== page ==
Telangana Should Be Seperated...

Powerful Essays
Topics: Andhra Pradesh
Telangana People’s Movement: the Unfolding Political Culture
G. Haragopal∗

Abstract:
The Telangana people’s movement is rooted in a historical context and a developmental model that the Indian rulers have been pursuing. The regional disparities-economic, social, cultural -are a part of this process. After formation of the linguistic State, every economic or developmental mode-be it green revolution or neo-liberal globalization-ended up with sharpening of the differences and widening of the disparities. Added to it is the reckless Urbanization leading to imbalanced and unplanned growth of the city of Hyderabad. This city is geographically in backward Telangana region but attracted a lot of capital investment giving rise to endemic claims and counter claims on the city. This entire direction of development sharpened multi layered contradictions. The ongoing movement is a search for some resolution of the contradictions without the necessary political creativity or capacity in responding to the challenge. This is the dialectic of development one discerns in one of the ongoing movements in a backward region of India. I feel it a privilege to deliver Prof. B. Janardhan Rao memorial lecture for varied reasons, firstly, I had the privilege of being a teacher of Janardhan; secondly, Janardhan has grown into a scholar in his own right; thirdly, Janardhan combined in his approach of studying the society a conceptual framework and painstaking field based research. Above all he had a passionate involvement in the upliftment of the marginalized sections, tribals being the most neglected segment of the society. Janardhan was also an activist concerned and engaged with politics of transformation. At the time he passed away, he was deeply involved in Telangana statehood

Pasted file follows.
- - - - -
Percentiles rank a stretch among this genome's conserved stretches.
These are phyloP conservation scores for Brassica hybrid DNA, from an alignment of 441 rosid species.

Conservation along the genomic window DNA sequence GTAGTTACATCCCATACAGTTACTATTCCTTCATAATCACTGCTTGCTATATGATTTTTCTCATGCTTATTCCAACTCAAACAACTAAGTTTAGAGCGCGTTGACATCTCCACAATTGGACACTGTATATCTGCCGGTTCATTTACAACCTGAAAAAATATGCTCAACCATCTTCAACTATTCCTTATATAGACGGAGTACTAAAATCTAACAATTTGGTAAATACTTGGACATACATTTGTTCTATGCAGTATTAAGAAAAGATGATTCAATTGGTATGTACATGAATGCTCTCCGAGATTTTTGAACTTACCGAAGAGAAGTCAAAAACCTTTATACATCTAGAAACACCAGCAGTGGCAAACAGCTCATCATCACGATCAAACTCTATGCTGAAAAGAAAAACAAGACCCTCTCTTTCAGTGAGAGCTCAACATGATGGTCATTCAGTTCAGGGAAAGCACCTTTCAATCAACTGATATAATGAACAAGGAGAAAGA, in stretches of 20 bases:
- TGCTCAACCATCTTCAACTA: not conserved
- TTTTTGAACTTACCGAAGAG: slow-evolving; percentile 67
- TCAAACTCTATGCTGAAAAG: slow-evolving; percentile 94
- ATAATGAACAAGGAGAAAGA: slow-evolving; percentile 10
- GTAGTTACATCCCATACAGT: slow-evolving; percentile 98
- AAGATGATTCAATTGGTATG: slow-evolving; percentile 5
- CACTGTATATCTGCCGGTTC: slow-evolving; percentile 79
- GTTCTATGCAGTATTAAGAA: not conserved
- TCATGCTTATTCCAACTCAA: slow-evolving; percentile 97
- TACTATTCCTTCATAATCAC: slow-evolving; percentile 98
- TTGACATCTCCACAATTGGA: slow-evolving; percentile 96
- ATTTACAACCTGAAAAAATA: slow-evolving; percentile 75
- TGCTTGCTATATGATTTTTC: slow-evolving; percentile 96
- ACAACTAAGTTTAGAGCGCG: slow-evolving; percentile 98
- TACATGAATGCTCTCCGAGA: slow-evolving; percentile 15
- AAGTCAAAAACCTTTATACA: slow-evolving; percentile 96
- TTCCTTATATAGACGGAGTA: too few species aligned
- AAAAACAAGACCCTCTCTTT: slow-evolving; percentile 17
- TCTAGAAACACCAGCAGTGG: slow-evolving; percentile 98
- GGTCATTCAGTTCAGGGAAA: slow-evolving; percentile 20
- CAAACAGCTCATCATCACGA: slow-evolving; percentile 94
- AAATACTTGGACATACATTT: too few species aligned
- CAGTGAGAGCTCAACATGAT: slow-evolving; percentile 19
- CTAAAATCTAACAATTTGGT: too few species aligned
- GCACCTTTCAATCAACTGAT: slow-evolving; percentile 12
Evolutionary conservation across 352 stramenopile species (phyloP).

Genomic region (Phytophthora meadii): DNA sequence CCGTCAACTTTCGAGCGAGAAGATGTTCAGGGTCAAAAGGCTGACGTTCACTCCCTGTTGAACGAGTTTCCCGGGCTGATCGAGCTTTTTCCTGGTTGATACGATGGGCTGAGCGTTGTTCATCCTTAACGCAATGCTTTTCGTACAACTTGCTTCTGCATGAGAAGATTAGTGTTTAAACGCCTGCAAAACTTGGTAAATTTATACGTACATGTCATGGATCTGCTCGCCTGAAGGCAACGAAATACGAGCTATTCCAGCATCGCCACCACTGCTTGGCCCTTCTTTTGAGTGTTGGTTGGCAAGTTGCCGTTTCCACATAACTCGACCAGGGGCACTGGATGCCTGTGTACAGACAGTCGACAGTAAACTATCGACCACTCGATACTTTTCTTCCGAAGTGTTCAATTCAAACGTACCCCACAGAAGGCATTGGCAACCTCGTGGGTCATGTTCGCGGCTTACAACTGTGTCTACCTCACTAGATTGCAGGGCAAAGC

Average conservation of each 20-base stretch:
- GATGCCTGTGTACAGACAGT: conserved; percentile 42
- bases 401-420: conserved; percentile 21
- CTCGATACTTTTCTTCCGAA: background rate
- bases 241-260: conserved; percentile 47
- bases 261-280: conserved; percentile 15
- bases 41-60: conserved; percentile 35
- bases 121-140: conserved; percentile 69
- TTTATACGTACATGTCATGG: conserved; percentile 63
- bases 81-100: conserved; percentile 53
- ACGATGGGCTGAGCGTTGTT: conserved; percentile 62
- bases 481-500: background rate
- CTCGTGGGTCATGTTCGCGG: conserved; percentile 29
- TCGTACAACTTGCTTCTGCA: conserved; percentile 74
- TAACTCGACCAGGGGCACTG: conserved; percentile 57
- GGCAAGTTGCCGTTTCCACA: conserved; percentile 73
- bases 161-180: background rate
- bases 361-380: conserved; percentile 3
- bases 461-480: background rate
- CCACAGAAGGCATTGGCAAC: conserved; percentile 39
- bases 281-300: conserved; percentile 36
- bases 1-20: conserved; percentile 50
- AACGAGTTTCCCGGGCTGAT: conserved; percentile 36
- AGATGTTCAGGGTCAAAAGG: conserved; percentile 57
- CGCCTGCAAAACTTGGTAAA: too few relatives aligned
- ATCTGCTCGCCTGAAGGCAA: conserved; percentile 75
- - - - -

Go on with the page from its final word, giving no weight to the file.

Professor, Centre for Human Rights, University of Hyderabad, Hyderabad; e-mail: profharagopal@gmail.com

movement. He persuasively argued with me and did all that was possible to convince me



References: Srinivasulu, K. and Sarangi, Prakash (1991): “Political Realignments in Post- NTR Andhra Pradesh”, Economic and Political Weekly, Vo. 34, Nos. 34 &35, pp.2449-58. Hanumantha Rao, Ch (2010): “Regional Disparities, Smaller States and Statehood for Telangana”, Academic Foundation, New Delhi. Haragopal, G (1985): “A Socio Economic Study of Modern Andhra, Social Science” Probings, Vo. 2, No.1, March. Haragopal, G (1987): “Dimension of Regionalism, Nationality Question in Andhra Pradesh”, TDSS, Pune. Krishna Reddy, G (2002): “New Populism and Liberalism: Regime Shift under Chandra Babu Naidu in Andhra Pradesh”, Economic and Political Weekly, Vol. XXXVII, No. 9, 2-8 March, pp. 871-883. www.etelangana.org Pingle, Gautham (2010): “The Historical Context of Andhra and Telangana-1949-56”, Economic and Political Weekly, Vol. XLV, No.8, pp. 57-65. Balagopal K. (1999): “The Man and the Times”, Economic & Political Weekly, Vol. XXXIV, No.26, June 26. Balagopal, K. (2004): Andhra Pradesh: Beyond Media Images, The Economic and Political Weekly, June, 12. Kalpana Kannabiran, Sagari R Ramdas, N. Mudhusudan, Ashalatha and M. Pavan Kumar, (2010): “On the Telangana Trail”, Economic and Political Weekly, Vol. XLV, No. 13, March 27, pp-69-82. Bharath Bhushan , M and Venugopal, N (2009): “Telangana: The State of Affairs ”, AdEd Value Ventures, Hyderabad. M. Kodanda Ram (2007): “Movement for Telangana State: A Struggle for Autonomy”, Economic and Political Weekly, Jan-13, pp.90-94. Srinivasulu. K, (1997): “The Thesis on the Question of Small States”, in Simhadri, P & Vishweshwer Rao, P.L, ‘Telangana: Dimensions of Underdevelopment’, Centre for Telangana Studies. www.etelangana.org

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